According to a 1961 interview with Resnais in the French film journal Premier Plan, it proved impossible merely to censor the film rather than ban it, as the censors claimed that any cuts made would run the risk of them effectively re-editing for their own ends. In effect, what this double-edged and ambiguous comment on the part of the censors suggests, is that the censors at the time were unable to extricate the insidious, intelligent and deeply controversial implications of the film from its patient, attentive visual aesthetic and complex, lyrical voiceover, soundtrack and musical score. Marker also critiqued the censor’s reluctance to make clear what their objections were, and in fact published the full details of their letter in an appendix to his written volume Commentaires in 1961. Commentaires also contains the full poetic commentary of Les Statues meurent aussi, in addition to four of his other early works: Dimanche à Pékin (1956); Lettre de Sibérie (1958); Description d’un combat (1960) and Cuba Si! (1961). That said, the written text only echoes, rather than replicates the extraordinary contribution that Marker’s authorial poesis makes to the film as a whole. A generous interpretation might suggest that, for the censors in 1953, the powerful sound and image track of Les Statues meurent aussi proved impossible to untwine in a way that would not simply present a brutal butchery of the film’s aesthetic.Jenny Chamarette, Les Statues meurent aussi, Sept. 2009 (Cinémathèque Annotations on Film, Issue 52)

It is hard yet to speak of Resnais, like Marker a true genius of cinema, but completely unique. Both were fascinated by memory; Resnais’ best films are enigmas of memory and time. It occurs to me that there was, in the making of Les Statues meurent aussi, some discovery made à deux that was to follow both filmmakers throughout their careers, whatever the genre. Resnais, like Marker, created films that asked the spectator to view them not once or even twice, but many times – as if the films were changing, mutating between viewings – and changing the viewer each time as well. Toute la mémoire du monde, Hiroshima mon amour, Nuit et brouillard, Muriel and the incomparable Last Year in Marienbad come to mind for me, for I have viewed them many times.

I can only wish that the two French innovators of the 7th art are convening now wherever they are, and picking up effortlessly where they left off, making films beyond culture, outside of history, inventing higher dimensional arts…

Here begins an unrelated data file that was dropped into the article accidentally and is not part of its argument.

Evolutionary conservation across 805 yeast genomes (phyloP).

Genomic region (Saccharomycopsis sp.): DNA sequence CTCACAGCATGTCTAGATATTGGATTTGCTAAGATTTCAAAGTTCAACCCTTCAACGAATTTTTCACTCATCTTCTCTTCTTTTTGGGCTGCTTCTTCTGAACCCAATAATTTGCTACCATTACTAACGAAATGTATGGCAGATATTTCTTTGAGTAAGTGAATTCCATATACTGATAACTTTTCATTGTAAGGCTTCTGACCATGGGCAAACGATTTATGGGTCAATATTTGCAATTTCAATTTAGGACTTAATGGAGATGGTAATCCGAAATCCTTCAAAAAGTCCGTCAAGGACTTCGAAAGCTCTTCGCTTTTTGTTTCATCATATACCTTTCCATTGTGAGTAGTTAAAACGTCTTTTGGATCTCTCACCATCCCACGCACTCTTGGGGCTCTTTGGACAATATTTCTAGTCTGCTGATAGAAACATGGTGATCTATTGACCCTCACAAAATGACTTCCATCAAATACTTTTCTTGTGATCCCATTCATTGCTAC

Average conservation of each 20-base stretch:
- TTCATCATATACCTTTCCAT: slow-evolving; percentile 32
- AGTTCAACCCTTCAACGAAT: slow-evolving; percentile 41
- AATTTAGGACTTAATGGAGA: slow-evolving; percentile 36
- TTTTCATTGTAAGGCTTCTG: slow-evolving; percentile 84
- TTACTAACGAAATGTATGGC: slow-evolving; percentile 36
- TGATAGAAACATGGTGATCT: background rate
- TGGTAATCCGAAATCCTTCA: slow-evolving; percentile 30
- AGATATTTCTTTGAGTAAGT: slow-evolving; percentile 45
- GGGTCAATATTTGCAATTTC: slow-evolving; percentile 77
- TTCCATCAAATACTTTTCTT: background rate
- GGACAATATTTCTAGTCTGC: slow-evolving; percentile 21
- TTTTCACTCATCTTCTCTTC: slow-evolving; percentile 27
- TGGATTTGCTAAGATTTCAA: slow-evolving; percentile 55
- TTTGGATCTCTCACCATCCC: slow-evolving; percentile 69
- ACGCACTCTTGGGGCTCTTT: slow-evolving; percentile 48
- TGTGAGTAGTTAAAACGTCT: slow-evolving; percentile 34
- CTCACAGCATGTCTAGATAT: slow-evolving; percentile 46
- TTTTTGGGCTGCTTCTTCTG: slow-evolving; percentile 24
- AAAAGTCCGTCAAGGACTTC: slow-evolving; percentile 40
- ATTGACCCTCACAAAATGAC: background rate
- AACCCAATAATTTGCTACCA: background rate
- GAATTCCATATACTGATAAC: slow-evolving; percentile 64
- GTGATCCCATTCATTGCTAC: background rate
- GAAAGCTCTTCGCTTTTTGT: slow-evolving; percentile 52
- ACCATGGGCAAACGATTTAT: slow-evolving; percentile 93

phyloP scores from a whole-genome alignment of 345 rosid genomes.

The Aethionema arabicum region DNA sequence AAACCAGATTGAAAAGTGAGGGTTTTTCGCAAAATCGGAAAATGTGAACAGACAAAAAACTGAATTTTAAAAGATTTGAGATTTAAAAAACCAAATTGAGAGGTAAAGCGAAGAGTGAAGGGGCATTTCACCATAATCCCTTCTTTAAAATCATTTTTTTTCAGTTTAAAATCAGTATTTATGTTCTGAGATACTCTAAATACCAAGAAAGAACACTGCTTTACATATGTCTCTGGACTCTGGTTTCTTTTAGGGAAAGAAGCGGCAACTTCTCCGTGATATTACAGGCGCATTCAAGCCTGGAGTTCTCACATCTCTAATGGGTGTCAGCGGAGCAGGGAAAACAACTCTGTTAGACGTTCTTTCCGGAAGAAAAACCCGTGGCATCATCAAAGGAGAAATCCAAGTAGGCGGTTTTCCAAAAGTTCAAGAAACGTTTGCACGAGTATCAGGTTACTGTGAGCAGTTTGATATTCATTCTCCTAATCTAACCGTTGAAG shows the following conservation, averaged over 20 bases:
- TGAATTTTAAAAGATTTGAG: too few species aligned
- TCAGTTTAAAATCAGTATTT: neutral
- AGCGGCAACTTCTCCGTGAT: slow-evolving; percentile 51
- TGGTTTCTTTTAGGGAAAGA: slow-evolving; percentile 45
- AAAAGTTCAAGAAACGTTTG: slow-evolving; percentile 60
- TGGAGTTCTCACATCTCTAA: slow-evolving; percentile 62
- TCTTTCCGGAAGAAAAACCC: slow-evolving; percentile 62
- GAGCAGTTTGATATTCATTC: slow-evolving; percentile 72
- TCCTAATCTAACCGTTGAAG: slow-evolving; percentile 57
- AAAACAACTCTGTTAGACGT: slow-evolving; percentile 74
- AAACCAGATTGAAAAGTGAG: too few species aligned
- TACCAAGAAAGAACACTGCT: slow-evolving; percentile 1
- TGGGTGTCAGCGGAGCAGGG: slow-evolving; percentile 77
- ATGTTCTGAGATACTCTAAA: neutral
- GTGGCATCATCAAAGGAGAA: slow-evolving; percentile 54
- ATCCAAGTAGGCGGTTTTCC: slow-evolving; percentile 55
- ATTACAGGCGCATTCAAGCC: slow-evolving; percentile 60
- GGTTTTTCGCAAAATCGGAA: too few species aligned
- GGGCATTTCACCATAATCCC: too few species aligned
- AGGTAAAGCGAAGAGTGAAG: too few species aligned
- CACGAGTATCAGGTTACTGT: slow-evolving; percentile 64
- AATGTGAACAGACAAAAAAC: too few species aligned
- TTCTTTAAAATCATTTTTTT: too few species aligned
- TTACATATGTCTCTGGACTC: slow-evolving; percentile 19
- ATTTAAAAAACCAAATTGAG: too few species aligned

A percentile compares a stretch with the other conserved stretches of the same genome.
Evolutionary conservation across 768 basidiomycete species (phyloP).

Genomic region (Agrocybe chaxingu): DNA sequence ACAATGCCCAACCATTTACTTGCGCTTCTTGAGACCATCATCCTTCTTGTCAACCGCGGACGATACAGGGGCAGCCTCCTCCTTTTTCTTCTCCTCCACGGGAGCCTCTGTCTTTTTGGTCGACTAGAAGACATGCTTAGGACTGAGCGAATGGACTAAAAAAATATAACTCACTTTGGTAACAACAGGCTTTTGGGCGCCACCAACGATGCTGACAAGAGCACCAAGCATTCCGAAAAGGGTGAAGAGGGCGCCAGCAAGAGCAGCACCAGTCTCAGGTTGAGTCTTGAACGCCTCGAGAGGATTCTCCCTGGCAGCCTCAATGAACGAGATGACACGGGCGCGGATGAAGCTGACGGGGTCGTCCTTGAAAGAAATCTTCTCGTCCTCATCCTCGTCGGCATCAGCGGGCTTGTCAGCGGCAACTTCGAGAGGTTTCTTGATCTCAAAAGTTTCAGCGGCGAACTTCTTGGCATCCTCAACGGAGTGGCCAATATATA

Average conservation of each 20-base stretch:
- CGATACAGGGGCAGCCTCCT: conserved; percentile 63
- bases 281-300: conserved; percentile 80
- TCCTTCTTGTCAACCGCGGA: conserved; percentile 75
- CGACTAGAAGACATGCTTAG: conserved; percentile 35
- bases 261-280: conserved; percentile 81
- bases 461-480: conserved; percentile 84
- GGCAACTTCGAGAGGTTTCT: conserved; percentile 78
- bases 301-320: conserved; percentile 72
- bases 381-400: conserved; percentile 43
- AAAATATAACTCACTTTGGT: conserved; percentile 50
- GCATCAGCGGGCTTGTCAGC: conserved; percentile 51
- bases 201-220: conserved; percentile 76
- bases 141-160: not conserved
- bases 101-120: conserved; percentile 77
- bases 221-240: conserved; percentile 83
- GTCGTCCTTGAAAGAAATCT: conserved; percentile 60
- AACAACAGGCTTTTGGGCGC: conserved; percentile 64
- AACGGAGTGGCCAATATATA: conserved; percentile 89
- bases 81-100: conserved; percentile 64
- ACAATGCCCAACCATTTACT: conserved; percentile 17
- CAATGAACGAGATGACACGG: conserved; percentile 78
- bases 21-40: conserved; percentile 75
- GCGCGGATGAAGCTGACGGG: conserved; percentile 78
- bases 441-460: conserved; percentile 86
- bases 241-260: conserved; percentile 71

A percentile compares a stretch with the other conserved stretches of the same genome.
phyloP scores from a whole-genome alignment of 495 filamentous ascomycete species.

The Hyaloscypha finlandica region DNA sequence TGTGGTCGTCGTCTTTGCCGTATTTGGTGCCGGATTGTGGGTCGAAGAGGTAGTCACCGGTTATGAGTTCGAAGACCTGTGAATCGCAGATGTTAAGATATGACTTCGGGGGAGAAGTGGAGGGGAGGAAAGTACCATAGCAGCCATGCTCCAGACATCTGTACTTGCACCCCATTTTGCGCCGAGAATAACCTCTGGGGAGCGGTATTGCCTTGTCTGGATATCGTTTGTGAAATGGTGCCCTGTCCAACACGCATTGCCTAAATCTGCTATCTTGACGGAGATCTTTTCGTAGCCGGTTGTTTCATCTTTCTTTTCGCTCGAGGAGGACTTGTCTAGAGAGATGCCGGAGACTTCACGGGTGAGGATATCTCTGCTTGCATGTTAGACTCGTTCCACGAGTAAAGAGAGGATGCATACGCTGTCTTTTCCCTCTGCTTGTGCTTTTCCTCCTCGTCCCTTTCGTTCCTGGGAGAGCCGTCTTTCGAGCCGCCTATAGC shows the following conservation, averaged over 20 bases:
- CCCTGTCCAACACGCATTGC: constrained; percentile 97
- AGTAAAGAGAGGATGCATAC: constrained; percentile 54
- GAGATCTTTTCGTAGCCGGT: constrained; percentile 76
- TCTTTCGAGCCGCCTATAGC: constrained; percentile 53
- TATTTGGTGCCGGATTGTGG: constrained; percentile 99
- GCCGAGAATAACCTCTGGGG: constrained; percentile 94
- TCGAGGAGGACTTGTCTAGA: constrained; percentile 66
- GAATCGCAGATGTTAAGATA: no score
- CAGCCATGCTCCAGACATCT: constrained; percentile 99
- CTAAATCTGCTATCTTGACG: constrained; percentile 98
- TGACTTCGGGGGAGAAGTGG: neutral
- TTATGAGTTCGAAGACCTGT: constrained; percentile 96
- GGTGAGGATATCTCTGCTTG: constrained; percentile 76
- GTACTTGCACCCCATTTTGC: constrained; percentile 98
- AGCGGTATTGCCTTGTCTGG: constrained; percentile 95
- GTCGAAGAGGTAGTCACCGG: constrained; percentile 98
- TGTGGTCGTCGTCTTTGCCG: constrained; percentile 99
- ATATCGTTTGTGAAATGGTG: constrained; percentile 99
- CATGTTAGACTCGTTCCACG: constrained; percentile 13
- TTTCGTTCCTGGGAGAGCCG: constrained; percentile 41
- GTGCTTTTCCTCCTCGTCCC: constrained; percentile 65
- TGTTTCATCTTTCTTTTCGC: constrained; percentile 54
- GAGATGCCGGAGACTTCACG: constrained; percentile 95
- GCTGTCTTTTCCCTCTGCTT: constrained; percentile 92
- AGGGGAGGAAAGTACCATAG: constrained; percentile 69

Toute la mémoire du monde, by Alain Resnais

Toute la mémoire du monde, dir. Alain Resnais, 1957

March 3, 2014  12:37 am   6 Comments

Time Travel Specialist


I’m working – and reaching out once again to a friend better qualified – on translating a fine story involving the encounter of Chris Marker and Thoma Vuille, awesome street artist and creator of M. CHAT. The story, “Chats percheurs – La rencontre entre Chris Marker et M. CHAT racontée par Louise Traon,” appears currently in French on’s Creative site, and is accompanied by a short documentary well worth watching, as the story is well worth reading. For now, let’s start with a mysterious quote from Marker. I’m not sure yet if it is an excerpt of a letter to M. Vuille or not, but I presume so.

First we must fill in some background. You may recall that in Sans Soleil, the date 4001 is introduced and has special signifcance:

That’s for a start. Now why this cut in time, this connection of memories? That’s just it, he can’t understand. He hasn’t come from another planet; he comes from our future, 4001: the time when the human brain has reached the era of full employment. Everything works to perfection, all that we allow to slumber, including memory. Logical consequence: total recall is memory anesthetized. After so many stories of men who had lost their memory, here is the story of one who has lost forgetting, and who—through some peculiarity of his nature—instead of drawing pride from the fact and scorning mankind of the past and its shadows, turned to it first with curiosity and then with compassion. In the world he comes from, to call forth a vision, to be moved by a portrait, to tremble at the sound of music, can only be signs of a long and painful pre-history. He wants to understand. He feels these infirmities of time like an injustice, and he reacts to that injustice like Ché Guevara, like the youth of the sixties, with indignation. He is a Third Worlder of time. The idea that unhappiness had existed in his planet’s past is as unbearable to him as to them the existence of poverty in their present.

Sans Soleil, trans. courtesy of

Fast forward to 2038, several years before the loss of forgetting and a lone Third Worlder of time, to the epistolary fragment quoted on arte’s page:

« daté du… 19 janvier 2038 à 4h14 du matin.

Pour un spécialiste des voyages dans le temps, c’est impressionnant. Ce serait d’ailleurs une bonne illustration du paradoxe temporel. Si je vous disais (puisqu’il y a de fortes chances que vous passiez un jour par cette date et cette heure) de veiller à ce qui s’y passera, ce serait une façon d’y attirer votre attention, et par conséquent c’est moi qui déclencherais dans le futur l’événement du présent… Encore un anneau de Moebius dont on ne sort pas. »

Chris Marker

The gist of this quote in English:

“dated … January 19th, 2038 at 4:14 a.m.”

“For a specialist in time travel, it’s impressive. This would be moreover a good illustration of temporal paradox. If I told you (because there’s a strong likelihood that you will pass through this date and this hour) to look out for what will happen then, this would be a means of drawing your attention to it, and consequently it is I who would unleash in the future the event of the present… Once again a Möbius strip without exit.”

Chris Marker

I hope to present you with the full story soon. À bientôt!

February 25, 2014  8:21 pm   No Comments